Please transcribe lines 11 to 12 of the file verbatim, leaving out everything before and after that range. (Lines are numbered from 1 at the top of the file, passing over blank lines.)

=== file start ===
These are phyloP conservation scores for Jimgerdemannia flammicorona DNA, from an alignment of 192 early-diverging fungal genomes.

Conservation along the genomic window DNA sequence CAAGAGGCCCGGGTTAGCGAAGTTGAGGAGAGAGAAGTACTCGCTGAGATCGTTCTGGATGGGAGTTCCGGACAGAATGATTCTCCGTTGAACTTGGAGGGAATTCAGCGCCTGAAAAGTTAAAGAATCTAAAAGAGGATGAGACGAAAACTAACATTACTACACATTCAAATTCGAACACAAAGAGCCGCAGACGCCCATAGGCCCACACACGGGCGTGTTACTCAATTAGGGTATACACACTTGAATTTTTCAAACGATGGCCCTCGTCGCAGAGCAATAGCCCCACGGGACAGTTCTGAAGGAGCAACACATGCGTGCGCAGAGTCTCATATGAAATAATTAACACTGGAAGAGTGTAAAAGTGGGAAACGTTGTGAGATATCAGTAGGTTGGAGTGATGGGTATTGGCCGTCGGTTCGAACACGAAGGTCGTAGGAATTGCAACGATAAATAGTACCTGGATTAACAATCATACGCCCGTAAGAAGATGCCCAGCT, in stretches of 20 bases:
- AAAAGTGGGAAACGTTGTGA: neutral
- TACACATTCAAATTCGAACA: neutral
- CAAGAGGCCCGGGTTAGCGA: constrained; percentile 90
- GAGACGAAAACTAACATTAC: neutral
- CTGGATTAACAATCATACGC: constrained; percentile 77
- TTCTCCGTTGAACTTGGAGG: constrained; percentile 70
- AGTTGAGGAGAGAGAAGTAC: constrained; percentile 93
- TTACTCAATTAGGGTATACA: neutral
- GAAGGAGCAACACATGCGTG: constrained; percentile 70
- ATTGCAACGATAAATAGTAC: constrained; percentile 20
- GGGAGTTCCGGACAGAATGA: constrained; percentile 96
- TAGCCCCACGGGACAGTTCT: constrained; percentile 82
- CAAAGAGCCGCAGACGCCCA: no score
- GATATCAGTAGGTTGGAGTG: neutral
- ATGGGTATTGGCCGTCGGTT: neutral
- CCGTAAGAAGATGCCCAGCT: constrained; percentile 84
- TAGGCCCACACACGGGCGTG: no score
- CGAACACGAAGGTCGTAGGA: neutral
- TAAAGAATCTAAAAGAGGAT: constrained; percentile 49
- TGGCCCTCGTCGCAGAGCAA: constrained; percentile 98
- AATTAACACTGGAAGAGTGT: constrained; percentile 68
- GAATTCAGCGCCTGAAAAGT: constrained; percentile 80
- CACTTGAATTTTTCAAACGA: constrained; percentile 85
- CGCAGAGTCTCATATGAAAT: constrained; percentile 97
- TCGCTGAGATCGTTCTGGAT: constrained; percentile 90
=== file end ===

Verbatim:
- GAAGGAGCAACACATGCGTG: constrained; percentile 70
- ATTGCAACGATAAATAGTAC: constrained; percentile 20